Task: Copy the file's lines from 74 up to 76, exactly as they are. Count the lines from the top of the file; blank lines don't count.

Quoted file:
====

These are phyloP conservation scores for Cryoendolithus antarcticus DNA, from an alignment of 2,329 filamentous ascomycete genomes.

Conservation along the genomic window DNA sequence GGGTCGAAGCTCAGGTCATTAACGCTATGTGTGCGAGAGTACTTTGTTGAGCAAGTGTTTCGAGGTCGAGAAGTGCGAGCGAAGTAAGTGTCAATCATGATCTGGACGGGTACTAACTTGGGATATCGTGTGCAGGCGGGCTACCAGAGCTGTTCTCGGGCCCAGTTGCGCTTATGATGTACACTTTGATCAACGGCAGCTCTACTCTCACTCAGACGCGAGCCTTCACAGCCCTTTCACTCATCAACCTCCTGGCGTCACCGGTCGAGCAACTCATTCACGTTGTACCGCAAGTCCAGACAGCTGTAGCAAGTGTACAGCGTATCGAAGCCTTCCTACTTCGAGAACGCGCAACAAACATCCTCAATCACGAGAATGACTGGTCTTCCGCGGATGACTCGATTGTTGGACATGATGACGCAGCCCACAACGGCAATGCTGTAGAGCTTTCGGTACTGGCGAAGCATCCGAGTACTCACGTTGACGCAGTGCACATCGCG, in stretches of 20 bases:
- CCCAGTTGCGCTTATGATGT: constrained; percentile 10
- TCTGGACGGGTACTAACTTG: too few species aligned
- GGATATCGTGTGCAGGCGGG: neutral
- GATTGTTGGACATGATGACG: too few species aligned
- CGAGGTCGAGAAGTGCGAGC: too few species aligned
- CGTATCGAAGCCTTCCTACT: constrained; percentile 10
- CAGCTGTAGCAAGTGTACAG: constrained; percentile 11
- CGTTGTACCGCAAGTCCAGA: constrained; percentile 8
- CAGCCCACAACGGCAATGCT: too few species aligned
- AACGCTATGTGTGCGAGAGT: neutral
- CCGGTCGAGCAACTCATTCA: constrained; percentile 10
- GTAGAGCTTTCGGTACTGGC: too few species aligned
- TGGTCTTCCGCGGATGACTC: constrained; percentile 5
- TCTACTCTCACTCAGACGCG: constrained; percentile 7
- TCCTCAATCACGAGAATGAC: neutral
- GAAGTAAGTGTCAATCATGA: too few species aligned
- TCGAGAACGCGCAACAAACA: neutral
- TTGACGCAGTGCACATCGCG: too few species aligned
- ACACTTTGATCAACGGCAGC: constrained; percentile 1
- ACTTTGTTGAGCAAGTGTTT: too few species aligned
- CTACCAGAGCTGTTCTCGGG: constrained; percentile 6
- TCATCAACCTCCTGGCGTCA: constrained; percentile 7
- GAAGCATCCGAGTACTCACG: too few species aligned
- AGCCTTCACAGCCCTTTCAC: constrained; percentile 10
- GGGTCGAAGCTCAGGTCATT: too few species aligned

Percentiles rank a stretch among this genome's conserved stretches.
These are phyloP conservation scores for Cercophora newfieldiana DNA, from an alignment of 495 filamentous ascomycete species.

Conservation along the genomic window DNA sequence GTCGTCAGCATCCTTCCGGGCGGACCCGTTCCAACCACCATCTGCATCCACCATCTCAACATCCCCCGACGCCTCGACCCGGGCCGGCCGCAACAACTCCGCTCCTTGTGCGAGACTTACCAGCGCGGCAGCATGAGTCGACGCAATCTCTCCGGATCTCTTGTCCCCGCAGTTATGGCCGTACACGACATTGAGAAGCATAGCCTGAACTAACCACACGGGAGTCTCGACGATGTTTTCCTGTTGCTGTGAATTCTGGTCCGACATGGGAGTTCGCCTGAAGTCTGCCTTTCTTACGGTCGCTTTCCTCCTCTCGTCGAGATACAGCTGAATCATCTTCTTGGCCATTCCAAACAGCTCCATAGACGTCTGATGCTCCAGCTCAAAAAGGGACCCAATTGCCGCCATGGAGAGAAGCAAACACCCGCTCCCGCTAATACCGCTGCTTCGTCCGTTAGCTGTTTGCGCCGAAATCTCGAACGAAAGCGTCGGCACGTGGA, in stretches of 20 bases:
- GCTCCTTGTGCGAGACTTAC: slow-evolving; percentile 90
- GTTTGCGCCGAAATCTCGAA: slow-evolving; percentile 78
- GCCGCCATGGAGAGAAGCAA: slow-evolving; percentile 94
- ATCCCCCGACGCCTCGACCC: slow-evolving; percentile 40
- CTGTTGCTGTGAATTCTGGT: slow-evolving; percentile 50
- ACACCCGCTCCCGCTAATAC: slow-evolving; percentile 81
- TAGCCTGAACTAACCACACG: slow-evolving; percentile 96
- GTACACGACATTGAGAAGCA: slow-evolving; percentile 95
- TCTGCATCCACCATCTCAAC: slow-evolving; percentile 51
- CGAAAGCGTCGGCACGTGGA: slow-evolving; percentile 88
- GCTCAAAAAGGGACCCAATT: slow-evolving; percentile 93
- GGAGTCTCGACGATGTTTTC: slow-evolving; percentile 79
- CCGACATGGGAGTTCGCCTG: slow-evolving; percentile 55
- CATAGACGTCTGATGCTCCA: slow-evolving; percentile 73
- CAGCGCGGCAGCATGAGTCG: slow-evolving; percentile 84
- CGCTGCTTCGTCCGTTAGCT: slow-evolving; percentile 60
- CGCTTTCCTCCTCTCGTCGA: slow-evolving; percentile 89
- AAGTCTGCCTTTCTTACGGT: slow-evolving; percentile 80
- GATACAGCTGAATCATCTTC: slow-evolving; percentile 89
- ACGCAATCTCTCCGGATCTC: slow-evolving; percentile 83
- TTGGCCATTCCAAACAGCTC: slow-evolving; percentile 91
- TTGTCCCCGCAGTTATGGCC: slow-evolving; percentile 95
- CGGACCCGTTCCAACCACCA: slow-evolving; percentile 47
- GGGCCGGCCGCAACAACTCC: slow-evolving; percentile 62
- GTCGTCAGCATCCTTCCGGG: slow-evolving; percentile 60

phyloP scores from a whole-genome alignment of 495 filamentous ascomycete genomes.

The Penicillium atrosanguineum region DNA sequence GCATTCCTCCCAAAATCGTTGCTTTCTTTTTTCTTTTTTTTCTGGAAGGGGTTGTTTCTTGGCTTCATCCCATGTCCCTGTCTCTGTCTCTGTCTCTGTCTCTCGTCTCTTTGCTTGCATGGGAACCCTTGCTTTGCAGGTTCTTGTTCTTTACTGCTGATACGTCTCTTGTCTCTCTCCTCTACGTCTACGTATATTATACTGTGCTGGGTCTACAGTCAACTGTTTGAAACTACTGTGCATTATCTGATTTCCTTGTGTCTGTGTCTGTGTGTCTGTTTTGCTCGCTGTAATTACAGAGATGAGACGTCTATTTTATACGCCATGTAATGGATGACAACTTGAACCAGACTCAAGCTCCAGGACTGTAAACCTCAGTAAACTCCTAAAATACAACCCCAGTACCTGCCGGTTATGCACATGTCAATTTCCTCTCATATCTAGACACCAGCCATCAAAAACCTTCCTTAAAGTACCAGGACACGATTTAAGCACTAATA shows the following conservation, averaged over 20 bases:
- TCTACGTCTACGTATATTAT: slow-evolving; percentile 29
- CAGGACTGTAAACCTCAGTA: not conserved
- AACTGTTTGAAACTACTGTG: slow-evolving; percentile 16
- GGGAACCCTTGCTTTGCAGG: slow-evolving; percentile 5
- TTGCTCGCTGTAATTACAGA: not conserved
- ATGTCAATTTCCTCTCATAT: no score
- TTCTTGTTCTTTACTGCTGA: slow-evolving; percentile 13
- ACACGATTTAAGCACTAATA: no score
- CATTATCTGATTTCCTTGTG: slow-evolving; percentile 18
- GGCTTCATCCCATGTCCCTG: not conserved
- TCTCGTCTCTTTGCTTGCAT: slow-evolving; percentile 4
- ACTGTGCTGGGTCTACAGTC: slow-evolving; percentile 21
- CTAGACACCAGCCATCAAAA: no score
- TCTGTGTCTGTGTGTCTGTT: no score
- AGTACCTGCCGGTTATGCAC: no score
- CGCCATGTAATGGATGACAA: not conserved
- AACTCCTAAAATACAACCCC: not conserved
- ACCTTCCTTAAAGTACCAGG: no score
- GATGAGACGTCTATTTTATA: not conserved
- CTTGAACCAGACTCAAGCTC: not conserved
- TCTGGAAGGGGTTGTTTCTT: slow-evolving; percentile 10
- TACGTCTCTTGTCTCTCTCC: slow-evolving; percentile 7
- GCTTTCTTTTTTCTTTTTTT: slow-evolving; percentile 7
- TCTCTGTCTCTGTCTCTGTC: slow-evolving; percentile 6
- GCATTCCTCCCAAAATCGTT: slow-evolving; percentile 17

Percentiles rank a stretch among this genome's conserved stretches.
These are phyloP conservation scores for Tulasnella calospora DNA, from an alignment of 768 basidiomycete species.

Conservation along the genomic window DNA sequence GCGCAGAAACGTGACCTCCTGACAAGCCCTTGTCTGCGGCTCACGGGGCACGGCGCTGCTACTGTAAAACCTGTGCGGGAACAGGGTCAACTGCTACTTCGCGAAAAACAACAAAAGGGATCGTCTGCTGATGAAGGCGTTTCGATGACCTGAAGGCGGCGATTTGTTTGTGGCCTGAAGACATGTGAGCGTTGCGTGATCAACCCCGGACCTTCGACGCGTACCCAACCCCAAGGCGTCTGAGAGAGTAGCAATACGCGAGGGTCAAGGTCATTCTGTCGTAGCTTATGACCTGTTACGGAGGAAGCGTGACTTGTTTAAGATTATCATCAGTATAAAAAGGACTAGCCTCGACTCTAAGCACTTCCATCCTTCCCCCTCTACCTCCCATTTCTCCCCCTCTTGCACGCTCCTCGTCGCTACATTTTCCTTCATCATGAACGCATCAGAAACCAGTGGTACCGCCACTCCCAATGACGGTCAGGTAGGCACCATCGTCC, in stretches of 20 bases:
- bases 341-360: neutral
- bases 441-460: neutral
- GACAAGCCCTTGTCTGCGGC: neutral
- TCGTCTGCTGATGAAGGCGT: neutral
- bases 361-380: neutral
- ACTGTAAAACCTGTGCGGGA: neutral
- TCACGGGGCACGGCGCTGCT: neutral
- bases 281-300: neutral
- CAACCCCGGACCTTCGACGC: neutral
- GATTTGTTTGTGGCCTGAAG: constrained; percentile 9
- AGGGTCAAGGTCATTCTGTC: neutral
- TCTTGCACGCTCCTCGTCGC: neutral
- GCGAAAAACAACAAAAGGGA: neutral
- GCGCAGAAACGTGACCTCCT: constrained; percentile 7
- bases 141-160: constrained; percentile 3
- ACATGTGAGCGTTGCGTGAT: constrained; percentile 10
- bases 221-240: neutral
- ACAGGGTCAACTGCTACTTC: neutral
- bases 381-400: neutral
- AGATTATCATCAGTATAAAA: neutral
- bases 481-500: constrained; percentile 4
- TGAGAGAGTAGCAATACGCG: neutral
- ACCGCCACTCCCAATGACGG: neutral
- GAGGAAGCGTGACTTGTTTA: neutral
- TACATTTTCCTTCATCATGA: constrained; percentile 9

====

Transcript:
- AACTCCTAAAATACAACCCC: not conserved
- ACCTTCCTTAAAGTACCAGG: no score
- GATGAGACGTCTATTTTATA: not conserved